Fast-Casual Middle Eastern Chain Naf Naf Grill Opens Near Dupont with Shawarma and Falafel

Rice and salad bowls at Naf Naf Grill. Photography courtesy of Naf Naf Grill.

In Israel, when people suggest grilling outside or having a barbecue, they might say, “Let’s go Naf Naf”—a Hebrew phrase that roughly translates to “fan the flame.” Eight years ago, Sahar Sander and his friend, Elan Burger, found the expression fitting for their new restaurant in Naperville, Illinois: a small Middle Eastern joint, which they opened in a 1,200-square-foot defunct Taco Bell.

That was the humble start of Naf Naf Grill. They didn’t have air conditioning, but they did have a Middle Eastern menu built on Sander’s family recipes. Not long after, they attracted a loyal following of Illinoisans in search of traditional shawarma and falafel. In the years since, the original restaurant’s success led to 35 more locations across the country with branches in Cleveland, Chicago, and Philadelphia. This Thursday, Naf Naf makes its DC debut at 19th and K Streets.

Chicken shawarma pita sandwich with fries at Naf Naf Grill.

Sitting squarely within one of DC’s biggest fast-casual zones, Naf Naf will face some competition. For one, Cava Grill is just a few blocks away with some similar dishes like pita sandwiches, falafel, and bowls. Sander says he isn’t worried because his restaurant is focused on Middle Eastern cuisine, not the larger Mediterranean. 

“Mediterranean is more involved,” he says. “You have the French, the Italian, the Greek, and they all have their own dishes. With Middle Eastern food, it’s standard: There’s shawarma and there’s hummus. We’re from the other side of the Mediterranean Sea.”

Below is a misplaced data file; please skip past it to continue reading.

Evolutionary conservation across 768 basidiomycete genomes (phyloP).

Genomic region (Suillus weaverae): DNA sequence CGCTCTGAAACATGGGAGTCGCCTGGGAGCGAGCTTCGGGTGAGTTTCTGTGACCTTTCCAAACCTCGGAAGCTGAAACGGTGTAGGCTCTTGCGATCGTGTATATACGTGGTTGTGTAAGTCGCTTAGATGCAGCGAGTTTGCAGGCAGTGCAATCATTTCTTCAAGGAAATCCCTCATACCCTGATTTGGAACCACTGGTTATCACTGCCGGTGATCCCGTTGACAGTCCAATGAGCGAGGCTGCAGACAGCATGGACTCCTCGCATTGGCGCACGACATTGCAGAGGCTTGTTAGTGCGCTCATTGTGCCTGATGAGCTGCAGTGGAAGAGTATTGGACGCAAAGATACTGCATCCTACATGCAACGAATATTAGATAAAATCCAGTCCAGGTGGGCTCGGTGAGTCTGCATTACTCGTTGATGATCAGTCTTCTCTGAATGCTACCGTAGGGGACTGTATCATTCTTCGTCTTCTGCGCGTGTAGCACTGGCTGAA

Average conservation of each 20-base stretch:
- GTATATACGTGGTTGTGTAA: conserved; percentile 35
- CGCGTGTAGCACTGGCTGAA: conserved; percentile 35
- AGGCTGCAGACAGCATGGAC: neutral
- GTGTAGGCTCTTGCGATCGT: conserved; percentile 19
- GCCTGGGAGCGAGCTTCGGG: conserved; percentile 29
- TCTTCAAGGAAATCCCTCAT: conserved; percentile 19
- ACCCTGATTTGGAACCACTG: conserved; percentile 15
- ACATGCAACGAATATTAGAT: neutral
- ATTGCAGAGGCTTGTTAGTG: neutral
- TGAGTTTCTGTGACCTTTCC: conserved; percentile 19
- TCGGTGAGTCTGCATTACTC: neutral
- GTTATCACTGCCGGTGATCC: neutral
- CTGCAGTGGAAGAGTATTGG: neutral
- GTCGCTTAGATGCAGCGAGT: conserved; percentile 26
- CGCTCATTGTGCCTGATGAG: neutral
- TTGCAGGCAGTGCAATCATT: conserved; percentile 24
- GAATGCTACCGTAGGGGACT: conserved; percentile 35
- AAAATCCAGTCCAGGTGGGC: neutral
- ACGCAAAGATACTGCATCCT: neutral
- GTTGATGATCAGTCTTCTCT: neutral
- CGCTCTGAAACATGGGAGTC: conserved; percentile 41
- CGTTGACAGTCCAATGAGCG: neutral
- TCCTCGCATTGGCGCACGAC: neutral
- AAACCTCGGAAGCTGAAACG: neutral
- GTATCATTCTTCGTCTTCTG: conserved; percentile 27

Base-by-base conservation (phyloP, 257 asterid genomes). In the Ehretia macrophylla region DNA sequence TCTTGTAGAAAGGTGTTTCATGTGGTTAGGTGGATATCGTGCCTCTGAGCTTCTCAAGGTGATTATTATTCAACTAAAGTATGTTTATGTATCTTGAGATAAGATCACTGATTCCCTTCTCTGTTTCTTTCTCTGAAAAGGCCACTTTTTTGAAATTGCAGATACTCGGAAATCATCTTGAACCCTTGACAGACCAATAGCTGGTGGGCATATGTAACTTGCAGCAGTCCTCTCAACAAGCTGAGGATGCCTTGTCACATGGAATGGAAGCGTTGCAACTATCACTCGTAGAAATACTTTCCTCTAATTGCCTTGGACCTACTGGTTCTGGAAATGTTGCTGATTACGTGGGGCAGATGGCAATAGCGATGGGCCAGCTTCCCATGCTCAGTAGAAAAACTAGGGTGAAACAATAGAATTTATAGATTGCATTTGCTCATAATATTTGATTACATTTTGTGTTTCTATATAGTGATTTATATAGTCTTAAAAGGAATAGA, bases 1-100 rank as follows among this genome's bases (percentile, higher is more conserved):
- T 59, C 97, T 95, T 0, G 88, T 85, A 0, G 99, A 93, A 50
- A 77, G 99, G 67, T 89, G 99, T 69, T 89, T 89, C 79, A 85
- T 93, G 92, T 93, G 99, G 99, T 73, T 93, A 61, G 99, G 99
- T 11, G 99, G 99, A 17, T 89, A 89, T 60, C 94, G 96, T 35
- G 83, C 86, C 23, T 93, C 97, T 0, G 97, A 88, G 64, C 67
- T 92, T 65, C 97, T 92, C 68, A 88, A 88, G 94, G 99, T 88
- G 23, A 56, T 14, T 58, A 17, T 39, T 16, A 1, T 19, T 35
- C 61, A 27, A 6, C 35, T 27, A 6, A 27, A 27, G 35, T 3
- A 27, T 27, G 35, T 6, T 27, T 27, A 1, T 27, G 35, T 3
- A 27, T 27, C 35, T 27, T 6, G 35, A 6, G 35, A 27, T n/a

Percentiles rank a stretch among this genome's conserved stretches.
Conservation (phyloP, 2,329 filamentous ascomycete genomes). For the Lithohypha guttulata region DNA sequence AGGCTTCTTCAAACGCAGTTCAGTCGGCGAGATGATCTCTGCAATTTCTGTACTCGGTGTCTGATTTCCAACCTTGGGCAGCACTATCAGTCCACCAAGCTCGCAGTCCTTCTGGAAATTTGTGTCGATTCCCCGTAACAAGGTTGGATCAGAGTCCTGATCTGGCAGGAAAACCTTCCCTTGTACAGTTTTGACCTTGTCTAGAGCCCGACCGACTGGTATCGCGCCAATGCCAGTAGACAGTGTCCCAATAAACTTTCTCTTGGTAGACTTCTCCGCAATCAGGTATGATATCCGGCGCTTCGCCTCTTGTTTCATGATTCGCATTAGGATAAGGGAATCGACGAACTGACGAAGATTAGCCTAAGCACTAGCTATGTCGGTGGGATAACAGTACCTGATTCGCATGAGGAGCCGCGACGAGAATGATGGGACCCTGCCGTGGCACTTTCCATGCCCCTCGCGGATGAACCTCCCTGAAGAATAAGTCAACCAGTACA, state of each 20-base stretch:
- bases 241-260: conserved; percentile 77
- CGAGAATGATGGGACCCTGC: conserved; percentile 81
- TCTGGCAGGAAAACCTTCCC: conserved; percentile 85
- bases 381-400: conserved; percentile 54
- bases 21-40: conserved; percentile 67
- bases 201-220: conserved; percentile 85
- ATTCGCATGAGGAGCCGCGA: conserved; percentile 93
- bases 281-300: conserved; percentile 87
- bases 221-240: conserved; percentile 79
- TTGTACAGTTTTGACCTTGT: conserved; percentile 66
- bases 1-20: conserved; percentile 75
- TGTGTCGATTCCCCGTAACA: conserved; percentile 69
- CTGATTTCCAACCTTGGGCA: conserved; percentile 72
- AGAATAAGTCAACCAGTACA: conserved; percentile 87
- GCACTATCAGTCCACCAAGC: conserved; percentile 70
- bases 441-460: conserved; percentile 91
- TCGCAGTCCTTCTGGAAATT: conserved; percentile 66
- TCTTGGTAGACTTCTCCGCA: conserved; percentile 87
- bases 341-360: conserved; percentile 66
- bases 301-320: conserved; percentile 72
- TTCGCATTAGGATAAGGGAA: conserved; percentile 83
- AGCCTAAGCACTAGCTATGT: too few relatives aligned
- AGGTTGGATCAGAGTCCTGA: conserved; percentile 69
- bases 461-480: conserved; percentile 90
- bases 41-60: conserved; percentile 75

For starters, you won’t find Greek ingredients like feta cheese or Kalamata olives. The hummus recipe is from Egypt, the harissa from Morocco, and the baba ghanoush from Lebanon. This mix of Middle Eastern dishes is something Sander says is common in Israel, hence the restaurant’s name.

Chicken shawarma at Naf Naf Grill.

The fast-casual format is familiar by now. Patrons choose either pita sandwiches or bowls with a base of greens, hummus, couscous or basmati rice, plus one of three proteins, and a few veggie toppings. The biggest variety comes with the sauces, which include Lebanese tahini (Sander calls it “the ketchup of the Middle East”), Lebanese garlic sauce, Iraqi amba made with pickled mango and fenugreek, Moroccan harissa, and herbaceous Yemeni skhug (the most popular hot sauce in Israel). 

Making falafel at Naf Naf Grill.

Another way Naf Naf stands out is by making as much as possible from scratch, despite the brand’s growing size. (Damico says they’re aiming for 200 restaurants by 2019, including several more in the DC area). Each location stacks, shapes, and carves its own shawarma—so there’s no super-processed “meat cones” here—and the falafel is coarsely ground without fillers like bread. Pita is rolled and baked on site.

Pita bread at Naf Naf Grill.

Customers who’re used to loading up their meals with a ton of toppings may find Naf Naf’s menu short, but according to CEO Paul Damico, that’s all part of the philosophy.

“I look at the competitive set, and I think they try to do a lot of things,” says Damico. “We do shawarma, we do falafel, and we do pita, but we do it all amazingly.”

Naf Naf Grill. 1875 K Street NW #100 (enter on 19th Street); 202-618-3724. Open Monday through Friday 10:30 AM to 10 PM, and Saturday and Sunday 10:30 AM to 8 PM. 

Correction: This post originally gave the wrong location for the restaurant.

Editorial Fellow

Former editorial fellow Erica Sloan is now an editorial assistant at Martha Stewart Weddings and Martha Stewart Living.